Taylor Swift: Country, Metal, Hip-Hop and Super Fans - Rolling Stone
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Taylor Swift: Country, Metal, Hip-Hop and Super Fans

The teenage star on her music idols, dealing with hecklers and jamming with Def Leppard

Taylor Swift, performs, Academy of Country Music New Artist, MGM

Taylor Swift performs during the Academy of Country Music New Artists' Party for a Cause show at the MGM Grand Hotel/Casino on May 17th, 2008 in Las Vegas, Nevada.

Ethan Miller/Getty

Country music darling Taylor Swift has a problem. “I can’t stop writing songs,” she says. “I can’t stop. I can’t turn it off.” Almost 19, Swift claims that she’s written more than 500 songs, and that a fifth of them were considered for Fearless, the followup to her triple-platinum 2006 debut. On her new disc, Swift continues to turn her diary entries into great pop songs: Most of Fearless‘ tracks, including “Love Story” and “Forever and Always,” are about boys, while on “Fifteen” she reminisces about the oh-so-distant past when she was a high school freshman. The precocious Pennsylvania native has had an impressive month: She sang the national anthem at the World Series and jammed with her idols, Def Leppard, for a CMT special. Just finishing a tour with Rascal Flatts, Swift is plotting her own headlining tour for next year, after school finishes. “I’ve already drawn up the stage plans,” she says.

Who are your country music idols?
I got LeAnn Rimes’ first album when I was six, and I just loved how she had a career at such a young age. But my love for country was cemented by three great female acts: Shania Twain brings an independence and a crossover appeal. Faith Hill has this beauty and grace and old-school glamour. And the Dixie Chicks have this “we don’t care what you think” quirkiness.

Do you ever write songs that aren’t about boys?
I like writing songs about boys and relationships. And when someone breaks up with me, I like to write about it, because I feel like I have the last word. That’s the fun part.

Taylor Swift: A History in Photos

When you use names — like on “Hey Stephen” — are those real people?
I have no issue with naming names. My personal goal is for my songs to be so detailed that the guy the song is written about knows it’s about him.

What do you consider a country classic?
Loretta Lynn‘s “Fist City.” She says, “I’m not a-sayin’ my baby is a saint, ’cause he ain’t.” Isn’t that a cool line? “And that he won’t cat around with a kitty.” That’s so amazing!

What type of music do you wish you knew more about?
Hair metal. I’ve always been so focused on Def Leppard that I never explored other metal bands. That’s what my band talks about, and I can’t keep up.

What is your favorite memory from performing with Def Leppard?
These guys have sold more than 60 million records, so I thought that they would be divas and snobby. When I walked in, I very timidly and politely asked Joe Elliott if I could sing one of the lines in “Hysteria,” and he goes, “Honey, I’ve been singin’ that song for 25 years — you sing whatever you want.”

What songs are you currently obsessed with?
There’s a song called “After Tonight” by a Canadian artist, Justin Nozuka. It’s got a rootsy sound to it. It’s like Jack Johnson, and I’m a huge Jack Johnson fan. My ringtone is his song “Taylor” — though I ignore the fact that the song is probably about a prostitute or a stripper. I’m also into Katy Perry, but I’m really obsessed with Sinéad O’Connor’s “Nothing Compares 2 U.” When Prince wrote that song, 5,000 songwriters put their pens down and went, “All right, I tried.”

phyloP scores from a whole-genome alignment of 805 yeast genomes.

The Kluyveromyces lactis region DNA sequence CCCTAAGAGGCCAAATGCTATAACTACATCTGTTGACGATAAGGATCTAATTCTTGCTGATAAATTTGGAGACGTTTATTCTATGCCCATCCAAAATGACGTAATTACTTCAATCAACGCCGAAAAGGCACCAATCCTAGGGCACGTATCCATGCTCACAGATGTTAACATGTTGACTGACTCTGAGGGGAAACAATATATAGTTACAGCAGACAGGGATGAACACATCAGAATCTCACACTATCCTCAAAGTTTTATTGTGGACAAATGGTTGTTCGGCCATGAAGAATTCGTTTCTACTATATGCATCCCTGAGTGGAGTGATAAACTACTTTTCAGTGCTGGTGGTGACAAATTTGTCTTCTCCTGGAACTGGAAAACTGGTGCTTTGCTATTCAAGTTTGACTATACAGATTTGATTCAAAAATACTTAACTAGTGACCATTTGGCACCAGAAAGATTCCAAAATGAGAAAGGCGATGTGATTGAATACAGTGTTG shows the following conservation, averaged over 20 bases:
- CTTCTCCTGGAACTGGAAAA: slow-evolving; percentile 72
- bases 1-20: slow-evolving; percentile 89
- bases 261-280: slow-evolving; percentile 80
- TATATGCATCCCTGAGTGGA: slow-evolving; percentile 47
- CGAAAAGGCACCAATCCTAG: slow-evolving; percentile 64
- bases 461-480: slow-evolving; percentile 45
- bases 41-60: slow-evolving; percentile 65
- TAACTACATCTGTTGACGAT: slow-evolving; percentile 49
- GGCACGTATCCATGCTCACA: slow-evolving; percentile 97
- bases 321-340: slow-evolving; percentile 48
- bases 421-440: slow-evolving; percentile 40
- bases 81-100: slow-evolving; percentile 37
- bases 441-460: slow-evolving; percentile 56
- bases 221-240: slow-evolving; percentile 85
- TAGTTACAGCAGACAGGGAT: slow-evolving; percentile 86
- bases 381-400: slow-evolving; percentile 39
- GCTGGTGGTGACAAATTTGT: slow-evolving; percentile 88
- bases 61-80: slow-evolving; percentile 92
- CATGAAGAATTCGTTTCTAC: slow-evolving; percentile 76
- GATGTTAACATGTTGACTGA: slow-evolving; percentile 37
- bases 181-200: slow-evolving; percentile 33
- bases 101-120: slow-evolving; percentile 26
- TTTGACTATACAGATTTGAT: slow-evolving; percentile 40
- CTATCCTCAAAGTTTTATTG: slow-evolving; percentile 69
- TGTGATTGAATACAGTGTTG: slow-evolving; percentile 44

In concert, you’ve covered Eminem‘s “Lose Yourself.” Do you see a correlation between country and hip-hop?
They’re two of the most honest genres, because we just like to sing about our lifestyle, our daily activities. Pride is something that both hip-hop and country share.

How many times have you sung the national anthem?
Hundreds. When I was 11, it occurred to me that this was the best way to get in front of a large group of people. I’d sing it wherever I could — 76ers games, the U.S. Open, garden-club meetings, I didn’t care. I actually used to sing it for the Reading Phillies, and a few of the members of the Phillies now, like Pat Burrell, were on that minor-league team.

What’s the hardest bit to sing?
The beginning. It’s a really surreal moment when 40,000 people in a baseball stadium are utterly silent. By the time I get to “and the rockets’ red glare,” it’s smooth sailing.

Your fans call themselves the “Taylor Nation” — what are the really hardcore fans like?
I get a lot of criers, but I love criers because I like emotional people. Sometimes people show me tattooed arms or midriffs with my signature, which is interesting. And, I love huggers, but sometimes I get gropers. When it goes beyond 10 seconds — that’s excessive.

What’s the craziest thing you’ve seen in a crowd?
There’s always the frat boy who has my name painted on his chest, which is awesome. One of my favorite moments of the night is when I’m in the middle of my acoustic set and I’m in a really poignant moment and I hear a group of guys with Southern accents going, “Marry me!”

How do you respond?
Dolly Parton had the best response to that, and I’m going to start using it. Some guy screamed from the crowd, “I love you, Dolly!” and she goes, “I thought I told you to stay in the truck!”

This is a story from the November 27, 2008 issue of Rolling Stone.


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